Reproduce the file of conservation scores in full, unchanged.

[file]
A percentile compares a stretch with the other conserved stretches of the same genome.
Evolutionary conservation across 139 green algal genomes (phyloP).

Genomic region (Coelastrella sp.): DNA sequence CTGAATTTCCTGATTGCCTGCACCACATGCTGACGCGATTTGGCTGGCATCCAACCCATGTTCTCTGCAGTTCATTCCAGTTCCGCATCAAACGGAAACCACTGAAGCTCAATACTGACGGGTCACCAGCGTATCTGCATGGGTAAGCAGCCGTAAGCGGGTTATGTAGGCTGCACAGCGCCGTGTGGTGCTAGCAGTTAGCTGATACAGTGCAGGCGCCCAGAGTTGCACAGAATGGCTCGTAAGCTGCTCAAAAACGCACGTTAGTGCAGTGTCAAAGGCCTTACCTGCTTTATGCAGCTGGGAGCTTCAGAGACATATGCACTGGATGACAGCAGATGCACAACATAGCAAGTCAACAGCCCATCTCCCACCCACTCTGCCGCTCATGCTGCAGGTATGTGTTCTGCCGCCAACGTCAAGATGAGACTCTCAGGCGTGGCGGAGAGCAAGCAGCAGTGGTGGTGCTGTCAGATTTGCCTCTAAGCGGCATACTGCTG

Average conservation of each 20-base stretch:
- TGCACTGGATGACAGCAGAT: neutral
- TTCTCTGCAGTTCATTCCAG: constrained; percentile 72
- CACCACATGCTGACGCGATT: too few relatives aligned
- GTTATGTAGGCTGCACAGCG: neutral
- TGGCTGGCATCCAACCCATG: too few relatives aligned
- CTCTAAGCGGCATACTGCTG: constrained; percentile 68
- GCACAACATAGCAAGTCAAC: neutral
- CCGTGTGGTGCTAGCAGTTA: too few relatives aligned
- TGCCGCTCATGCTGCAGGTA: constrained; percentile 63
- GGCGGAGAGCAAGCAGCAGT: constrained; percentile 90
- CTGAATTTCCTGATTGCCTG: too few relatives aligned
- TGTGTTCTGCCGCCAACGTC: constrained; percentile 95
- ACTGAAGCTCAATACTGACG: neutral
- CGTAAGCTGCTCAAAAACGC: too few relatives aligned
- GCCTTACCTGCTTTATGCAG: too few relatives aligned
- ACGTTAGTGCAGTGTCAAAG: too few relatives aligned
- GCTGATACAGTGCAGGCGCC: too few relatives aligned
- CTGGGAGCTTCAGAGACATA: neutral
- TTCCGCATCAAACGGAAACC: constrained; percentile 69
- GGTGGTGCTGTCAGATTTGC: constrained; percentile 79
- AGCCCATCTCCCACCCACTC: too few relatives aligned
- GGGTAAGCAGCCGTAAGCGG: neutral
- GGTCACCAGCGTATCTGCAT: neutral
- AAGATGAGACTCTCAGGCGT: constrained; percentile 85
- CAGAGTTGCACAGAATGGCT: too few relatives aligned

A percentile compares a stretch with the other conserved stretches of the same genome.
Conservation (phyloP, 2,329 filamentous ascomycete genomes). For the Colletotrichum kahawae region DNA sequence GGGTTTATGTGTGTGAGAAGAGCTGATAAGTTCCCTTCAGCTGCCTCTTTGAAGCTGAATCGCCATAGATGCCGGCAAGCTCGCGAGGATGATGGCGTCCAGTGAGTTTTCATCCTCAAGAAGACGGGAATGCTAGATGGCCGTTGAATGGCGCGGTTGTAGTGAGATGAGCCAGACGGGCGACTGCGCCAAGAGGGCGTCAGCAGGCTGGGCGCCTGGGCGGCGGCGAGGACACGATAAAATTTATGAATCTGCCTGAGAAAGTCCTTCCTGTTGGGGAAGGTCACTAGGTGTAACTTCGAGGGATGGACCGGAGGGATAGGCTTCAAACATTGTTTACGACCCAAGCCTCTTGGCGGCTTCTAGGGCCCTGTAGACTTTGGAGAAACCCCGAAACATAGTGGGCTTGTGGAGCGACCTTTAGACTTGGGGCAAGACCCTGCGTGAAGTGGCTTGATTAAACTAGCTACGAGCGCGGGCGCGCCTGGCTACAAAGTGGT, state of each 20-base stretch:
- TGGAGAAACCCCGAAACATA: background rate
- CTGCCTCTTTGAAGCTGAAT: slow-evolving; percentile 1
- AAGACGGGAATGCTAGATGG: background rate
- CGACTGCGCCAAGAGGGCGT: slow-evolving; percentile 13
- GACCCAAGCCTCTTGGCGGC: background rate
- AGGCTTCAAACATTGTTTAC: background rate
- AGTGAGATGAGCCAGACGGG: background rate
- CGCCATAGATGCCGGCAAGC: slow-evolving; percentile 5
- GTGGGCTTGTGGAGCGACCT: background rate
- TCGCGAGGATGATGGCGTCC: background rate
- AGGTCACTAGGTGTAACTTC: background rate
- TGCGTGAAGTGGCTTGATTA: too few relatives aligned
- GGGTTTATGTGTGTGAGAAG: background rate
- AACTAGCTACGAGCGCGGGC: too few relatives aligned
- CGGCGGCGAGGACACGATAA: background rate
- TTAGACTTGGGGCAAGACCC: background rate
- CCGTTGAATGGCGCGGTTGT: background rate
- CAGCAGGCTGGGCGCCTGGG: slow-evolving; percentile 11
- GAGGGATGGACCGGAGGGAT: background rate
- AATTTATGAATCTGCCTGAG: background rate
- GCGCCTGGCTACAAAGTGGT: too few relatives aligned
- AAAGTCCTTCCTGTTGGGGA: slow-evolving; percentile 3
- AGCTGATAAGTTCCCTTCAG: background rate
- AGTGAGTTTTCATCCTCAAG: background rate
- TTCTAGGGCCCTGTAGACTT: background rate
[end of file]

A percentile compares a stretch with the other conserved stretches of the same genome.
Evolutionary conservation across 139 green algal genomes (phyloP).

Genomic region (Coelastrella sp.): DNA sequence CTGAATTTCCTGATTGCCTGCACCACATGCTGACGCGATTTGGCTGGCATCCAACCCATGTTCTCTGCAGTTCATTCCAGTTCCGCATCAAACGGAAACCACTGAAGCTCAATACTGACGGGTCACCAGCGTATCTGCATGGGTAAGCAGCCGTAAGCGGGTTATGTAGGCTGCACAGCGCCGTGTGGTGCTAGCAGTTAGCTGATACAGTGCAGGCGCCCAGAGTTGCACAGAATGGCTCGTAAGCTGCTCAAAAACGCACGTTAGTGCAGTGTCAAAGGCCTTACCTGCTTTATGCAGCTGGGAGCTTCAGAGACATATGCACTGGATGACAGCAGATGCACAACATAGCAAGTCAACAGCCCATCTCCCACCCACTCTGCCGCTCATGCTGCAGGTATGTGTTCTGCCGCCAACGTCAAGATGAGACTCTCAGGCGTGGCGGAGAGCAAGCAGCAGTGGTGGTGCTGTCAGATTTGCCTCTAAGCGGCATACTGCTG

Average conservation of each 20-base stretch:
- TGCACTGGATGACAGCAGAT: neutral
- TTCTCTGCAGTTCATTCCAG: constrained; percentile 72
- CACCACATGCTGACGCGATT: too few relatives aligned
- GTTATGTAGGCTGCACAGCG: neutral
- TGGCTGGCATCCAACCCATG: too few relatives aligned
- CTCTAAGCGGCATACTGCTG: constrained; percentile 68
- GCACAACATAGCAAGTCAAC: neutral
- CCGTGTGGTGCTAGCAGTTA: too few relatives aligned
- TGCCGCTCATGCTGCAGGTA: constrained; percentile 63
- GGCGGAGAGCAAGCAGCAGT: constrained; percentile 90
- CTGAATTTCCTGATTGCCTG: too few relatives aligned
- TGTGTTCTGCCGCCAACGTC: constrained; percentile 95
- ACTGAAGCTCAATACTGACG: neutral
- CGTAAGCTGCTCAAAAACGC: too few relatives aligned
- GCCTTACCTGCTTTATGCAG: too few relatives aligned
- ACGTTAGTGCAGTGTCAAAG: too few relatives aligned
- GCTGATACAGTGCAGGCGCC: too few relatives aligned
- CTGGGAGCTTCAGAGACATA: neutral
- TTCCGCATCAAACGGAAACC: constrained; percentile 69
- GGTGGTGCTGTCAGATTTGC: constrained; percentile 79
- AGCCCATCTCCCACCCACTC: too few relatives aligned
- GGGTAAGCAGCCGTAAGCGG: neutral
- GGTCACCAGCGTATCTGCAT: neutral
- AAGATGAGACTCTCAGGCGT: constrained; percentile 85
- CAGAGTTGCACAGAATGGCT: too few relatives aligned

A percentile compares a stretch with the other conserved stretches of the same genome.
Conservation (phyloP, 2,329 filamentous ascomycete genomes). For the Colletotrichum kahawae region DNA sequence GGGTTTATGTGTGTGAGAAGAGCTGATAAGTTCCCTTCAGCTGCCTCTTTGAAGCTGAATCGCCATAGATGCCGGCAAGCTCGCGAGGATGATGGCGTCCAGTGAGTTTTCATCCTCAAGAAGACGGGAATGCTAGATGGCCGTTGAATGGCGCGGTTGTAGTGAGATGAGCCAGACGGGCGACTGCGCCAAGAGGGCGTCAGCAGGCTGGGCGCCTGGGCGGCGGCGAGGACACGATAAAATTTATGAATCTGCCTGAGAAAGTCCTTCCTGTTGGGGAAGGTCACTAGGTGTAACTTCGAGGGATGGACCGGAGGGATAGGCTTCAAACATTGTTTACGACCCAAGCCTCTTGGCGGCTTCTAGGGCCCTGTAGACTTTGGAGAAACCCCGAAACATAGTGGGCTTGTGGAGCGACCTTTAGACTTGGGGCAAGACCCTGCGTGAAGTGGCTTGATTAAACTAGCTACGAGCGCGGGCGCGCCTGGCTACAAAGTGGT, state of each 20-base stretch:
- TGGAGAAACCCCGAAACATA: background rate
- CTGCCTCTTTGAAGCTGAAT: slow-evolving; percentile 1
- AAGACGGGAATGCTAGATGG: background rate
- CGACTGCGCCAAGAGGGCGT: slow-evolving; percentile 13
- GACCCAAGCCTCTTGGCGGC: background rate
- AGGCTTCAAACATTGTTTAC: background rate
- AGTGAGATGAGCCAGACGGG: background rate
- CGCCATAGATGCCGGCAAGC: slow-evolving; percentile 5
- GTGGGCTTGTGGAGCGACCT: background rate
- TCGCGAGGATGATGGCGTCC: background rate
- AGGTCACTAGGTGTAACTTC: background rate
- TGCGTGAAGTGGCTTGATTA: too few relatives aligned
- GGGTTTATGTGTGTGAGAAG: background rate
- AACTAGCTACGAGCGCGGGC: too few relatives aligned
- CGGCGGCGAGGACACGATAA: background rate
- TTAGACTTGGGGCAAGACCC: background rate
- CCGTTGAATGGCGCGGTTGT: background rate
- CAGCAGGCTGGGCGCCTGGG: slow-evolving; percentile 11
- GAGGGATGGACCGGAGGGAT: background rate
- AATTTATGAATCTGCCTGAG: background rate
- GCGCCTGGCTACAAAGTGGT: too few relatives aligned
- AAAGTCCTTCCTGTTGGGGA: slow-evolving; percentile 3
- AGCTGATAAGTTCCCTTCAG: background rate
- AGTGAGTTTTCATCCTCAAG: background rate
- TTCTAGGGCCCTGTAGACTT: background rate